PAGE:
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Appraising and Rewarding Performance

1. Define performance appraisal. Performance appraisal involves determining and communicating to an employee how he or she is performing the job and establishing a plan for improvement.

2. Define performance. Performance refers to the degree of accomplishment of the tasks that make up an employee’s job.

3. Explain the determinants of performance. Job performance is the net effect of an employee’s effort in terms of abilities, role perceptions, and results produced. This implies that performance in a given situation can be viewed as resulting from the interrelationships among effort, abilities, role perceptions, and results produced. Effort refers to the amount of energy an employee expends in performing a job. Abilities are personal characteristics used in performing a job. Role perception refers to the direction in which employees believe they should channel their efforts on their jobs.

4. Explain the contents of a job description. A job description should include the following: date written, job status, job title, supervision received, supervision exercised, job summary, detailed list of job responsibilities, principal contacts, competency or position requirements, required education or experience, and career mobility.

5. Define job analysis. Job analysis is a formal process of determining and reporting information related to the nature of a specific job.

6. List and describe the eight major performance appraisal methods.
• The graphic rating scale method requires the manager to assess an individual on factors such as quantity of work, dependability, job knowledge, attendance, accuracy of work, and cooperativeness.
• The essay appraisal method requires the manager to describe an employee’s performance in written narrative form.
• The checklist method requires the manager to answer yes or no to a series of questions concerning the employee’s behavior.
• The forced-choice rating method requires the manager to rank a set of statements describing how an employee carries out the duties and responsibilities of the job.
• The critical-incident appraisal method requires the manager to keep a written record of incidents, as they occur, involving job behaviors that illustrate both satisfactory and unsatisfactory performance by the employee being rated.
• The works standards approach involves setting a standard or expected level of output and then comparing each employee’s performance to the standard.
• Ranking methods (alternation, paired comparison, and forced distribution) require the manager to compare the performance of an employee to the performance of other employees.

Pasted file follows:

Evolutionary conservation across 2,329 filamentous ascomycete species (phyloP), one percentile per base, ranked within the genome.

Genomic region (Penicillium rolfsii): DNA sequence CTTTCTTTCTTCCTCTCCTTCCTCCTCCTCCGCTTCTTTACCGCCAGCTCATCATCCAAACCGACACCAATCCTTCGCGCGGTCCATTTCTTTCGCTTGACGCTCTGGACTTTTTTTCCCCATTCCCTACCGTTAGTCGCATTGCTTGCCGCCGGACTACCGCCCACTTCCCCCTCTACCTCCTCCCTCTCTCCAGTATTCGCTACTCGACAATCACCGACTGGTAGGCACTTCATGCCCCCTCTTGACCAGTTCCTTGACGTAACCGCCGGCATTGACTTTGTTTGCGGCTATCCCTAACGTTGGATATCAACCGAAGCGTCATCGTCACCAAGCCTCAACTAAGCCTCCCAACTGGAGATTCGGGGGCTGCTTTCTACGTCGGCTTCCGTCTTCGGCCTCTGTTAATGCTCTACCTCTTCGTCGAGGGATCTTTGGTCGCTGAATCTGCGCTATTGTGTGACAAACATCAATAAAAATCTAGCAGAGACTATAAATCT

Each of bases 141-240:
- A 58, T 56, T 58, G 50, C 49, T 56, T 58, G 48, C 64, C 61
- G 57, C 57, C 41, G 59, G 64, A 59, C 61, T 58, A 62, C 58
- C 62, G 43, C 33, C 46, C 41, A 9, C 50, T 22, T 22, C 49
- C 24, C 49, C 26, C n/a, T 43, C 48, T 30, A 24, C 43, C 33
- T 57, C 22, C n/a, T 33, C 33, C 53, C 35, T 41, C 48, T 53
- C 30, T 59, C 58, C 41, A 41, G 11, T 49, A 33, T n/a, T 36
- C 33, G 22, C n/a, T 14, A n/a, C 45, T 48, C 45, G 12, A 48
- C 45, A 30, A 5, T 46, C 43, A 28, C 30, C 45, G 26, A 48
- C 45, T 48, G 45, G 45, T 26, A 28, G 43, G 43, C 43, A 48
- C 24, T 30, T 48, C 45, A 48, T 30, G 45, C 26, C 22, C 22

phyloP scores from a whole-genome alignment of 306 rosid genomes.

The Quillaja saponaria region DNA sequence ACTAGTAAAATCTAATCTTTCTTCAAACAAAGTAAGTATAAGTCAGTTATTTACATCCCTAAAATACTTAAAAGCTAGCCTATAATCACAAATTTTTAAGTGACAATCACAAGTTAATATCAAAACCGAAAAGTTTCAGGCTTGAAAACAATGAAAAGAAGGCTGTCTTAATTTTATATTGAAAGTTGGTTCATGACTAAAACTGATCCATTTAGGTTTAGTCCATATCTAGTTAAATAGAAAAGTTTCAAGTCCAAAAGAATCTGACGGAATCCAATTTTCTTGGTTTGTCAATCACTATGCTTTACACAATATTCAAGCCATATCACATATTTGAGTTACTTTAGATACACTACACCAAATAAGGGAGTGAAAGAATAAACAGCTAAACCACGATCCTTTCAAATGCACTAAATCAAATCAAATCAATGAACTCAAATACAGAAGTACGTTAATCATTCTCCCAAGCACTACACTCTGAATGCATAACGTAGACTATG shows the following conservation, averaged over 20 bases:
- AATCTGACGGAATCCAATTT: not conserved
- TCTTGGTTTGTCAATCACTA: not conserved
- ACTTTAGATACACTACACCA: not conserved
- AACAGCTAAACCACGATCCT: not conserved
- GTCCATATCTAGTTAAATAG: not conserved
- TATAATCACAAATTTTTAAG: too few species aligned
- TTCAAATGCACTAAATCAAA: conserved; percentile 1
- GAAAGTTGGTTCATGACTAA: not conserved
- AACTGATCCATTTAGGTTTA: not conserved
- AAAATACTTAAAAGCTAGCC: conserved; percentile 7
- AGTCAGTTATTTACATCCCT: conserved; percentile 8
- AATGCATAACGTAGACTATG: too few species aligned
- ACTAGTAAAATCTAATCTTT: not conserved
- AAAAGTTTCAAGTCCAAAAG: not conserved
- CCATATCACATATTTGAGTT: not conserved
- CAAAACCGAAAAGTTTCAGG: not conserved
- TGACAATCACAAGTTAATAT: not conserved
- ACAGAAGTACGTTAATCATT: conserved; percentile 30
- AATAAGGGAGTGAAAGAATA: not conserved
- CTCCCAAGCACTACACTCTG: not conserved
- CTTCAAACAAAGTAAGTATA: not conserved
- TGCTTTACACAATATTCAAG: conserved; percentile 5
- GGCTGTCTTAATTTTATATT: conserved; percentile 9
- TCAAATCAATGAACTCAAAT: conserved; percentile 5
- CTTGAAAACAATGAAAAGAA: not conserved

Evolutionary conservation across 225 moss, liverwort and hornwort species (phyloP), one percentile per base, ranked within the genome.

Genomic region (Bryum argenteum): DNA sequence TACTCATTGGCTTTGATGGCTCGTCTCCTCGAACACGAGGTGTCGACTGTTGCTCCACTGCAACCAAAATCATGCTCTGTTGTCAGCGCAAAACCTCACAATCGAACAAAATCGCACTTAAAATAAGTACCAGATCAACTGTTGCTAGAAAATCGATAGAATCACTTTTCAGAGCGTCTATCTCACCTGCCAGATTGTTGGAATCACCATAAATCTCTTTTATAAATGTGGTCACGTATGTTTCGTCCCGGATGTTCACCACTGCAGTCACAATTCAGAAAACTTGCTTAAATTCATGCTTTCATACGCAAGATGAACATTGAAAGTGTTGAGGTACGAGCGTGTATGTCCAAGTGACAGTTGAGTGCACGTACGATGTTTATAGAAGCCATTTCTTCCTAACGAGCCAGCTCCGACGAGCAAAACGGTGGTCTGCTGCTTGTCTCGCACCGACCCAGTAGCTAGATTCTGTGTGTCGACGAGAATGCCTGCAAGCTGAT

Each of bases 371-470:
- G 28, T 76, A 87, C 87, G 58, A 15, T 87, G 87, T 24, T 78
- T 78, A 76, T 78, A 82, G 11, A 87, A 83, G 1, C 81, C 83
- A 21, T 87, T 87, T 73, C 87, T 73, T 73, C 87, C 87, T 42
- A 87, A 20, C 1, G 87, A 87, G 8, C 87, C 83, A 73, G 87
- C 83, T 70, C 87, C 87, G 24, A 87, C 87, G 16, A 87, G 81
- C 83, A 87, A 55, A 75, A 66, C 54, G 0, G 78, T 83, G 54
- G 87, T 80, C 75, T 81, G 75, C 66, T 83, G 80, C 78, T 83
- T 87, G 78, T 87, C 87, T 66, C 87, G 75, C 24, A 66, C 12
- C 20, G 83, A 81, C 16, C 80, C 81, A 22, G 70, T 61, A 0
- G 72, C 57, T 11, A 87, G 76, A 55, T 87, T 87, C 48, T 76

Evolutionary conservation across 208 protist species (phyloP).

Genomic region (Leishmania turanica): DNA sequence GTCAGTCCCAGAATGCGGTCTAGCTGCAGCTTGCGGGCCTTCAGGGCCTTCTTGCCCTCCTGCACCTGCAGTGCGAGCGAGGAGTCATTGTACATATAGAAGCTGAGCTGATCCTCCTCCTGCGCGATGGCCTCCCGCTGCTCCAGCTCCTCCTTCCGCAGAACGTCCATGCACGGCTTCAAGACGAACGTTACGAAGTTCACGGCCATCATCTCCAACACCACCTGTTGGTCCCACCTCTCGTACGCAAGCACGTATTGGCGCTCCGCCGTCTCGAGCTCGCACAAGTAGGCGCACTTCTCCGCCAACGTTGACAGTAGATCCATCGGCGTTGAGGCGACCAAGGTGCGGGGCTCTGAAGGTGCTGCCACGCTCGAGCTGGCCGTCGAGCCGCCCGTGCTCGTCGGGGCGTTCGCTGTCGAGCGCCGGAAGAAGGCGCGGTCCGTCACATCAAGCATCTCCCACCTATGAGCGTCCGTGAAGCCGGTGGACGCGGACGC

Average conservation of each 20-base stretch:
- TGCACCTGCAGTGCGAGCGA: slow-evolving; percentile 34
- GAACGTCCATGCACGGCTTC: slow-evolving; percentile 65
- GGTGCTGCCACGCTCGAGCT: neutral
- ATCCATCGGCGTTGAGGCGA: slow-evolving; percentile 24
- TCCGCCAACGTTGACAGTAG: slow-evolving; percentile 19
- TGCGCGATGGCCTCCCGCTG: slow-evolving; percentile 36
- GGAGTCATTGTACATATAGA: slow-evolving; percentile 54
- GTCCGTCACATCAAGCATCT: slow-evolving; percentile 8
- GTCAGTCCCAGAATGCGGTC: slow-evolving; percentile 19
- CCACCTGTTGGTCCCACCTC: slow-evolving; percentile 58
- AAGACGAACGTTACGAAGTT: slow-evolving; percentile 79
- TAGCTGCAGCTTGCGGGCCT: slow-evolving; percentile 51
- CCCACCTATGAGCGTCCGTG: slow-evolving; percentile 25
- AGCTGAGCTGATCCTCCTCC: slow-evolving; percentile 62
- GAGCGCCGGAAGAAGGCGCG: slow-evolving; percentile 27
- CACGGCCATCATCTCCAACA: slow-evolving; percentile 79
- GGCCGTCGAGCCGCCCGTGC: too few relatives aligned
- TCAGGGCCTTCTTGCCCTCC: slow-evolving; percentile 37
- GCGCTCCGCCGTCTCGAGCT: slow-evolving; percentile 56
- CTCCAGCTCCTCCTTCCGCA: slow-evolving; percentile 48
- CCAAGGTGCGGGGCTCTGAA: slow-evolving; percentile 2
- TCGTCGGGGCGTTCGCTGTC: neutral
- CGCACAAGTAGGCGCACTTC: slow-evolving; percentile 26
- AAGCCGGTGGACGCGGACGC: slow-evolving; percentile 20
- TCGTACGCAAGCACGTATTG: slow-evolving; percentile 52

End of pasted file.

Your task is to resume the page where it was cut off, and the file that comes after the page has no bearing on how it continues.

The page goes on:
• Management by objectives involves using the objectives set in the management-by-objectives process as a basis for performance appraisal.
• Multi-Rater Assessment requires that managers, peers, customers, suppliers, or colleagues are asked to complete questionnaires on the performance of the employee being evaluated.

7. Discuss common errors made in performance appraisals. Leniency is the grouping of ratings at the positive end of the performance scale instead of spreading them throughout the scale. Central tendency occurs when performance appraisal statistics indicate that most employees are evaluated similarly as doing average or above-average work. Recency occurs when performance evaluations are based on work performed most recently. The halo effect occurs when managers allow a single prominent characteristic of an employee to influence their judgment on each separate item in the performance appraisal.

8. Suggest ways to make performance appraisal systems more legally acceptable. Some suggestions include deriving the content of the appraisal system from job analyses; emphasizing work behaviors rather than personal traits; ensuring that the results of the appraisals are communicated to employees; ensuring that employees are allowed to give feedback during the appraisal interview; training managers in conducting proper evaluations; ensuring that appraisals are written, documented, and retained; and ensuring that personnel decisions are consistent with performance appraisals.

9. Define compensation. Compensation consists of the extrinsic rewards offered by the organization and includes the base wage or salary, any incentives or bonuses, and any benefits employees receive in exchange for their work.

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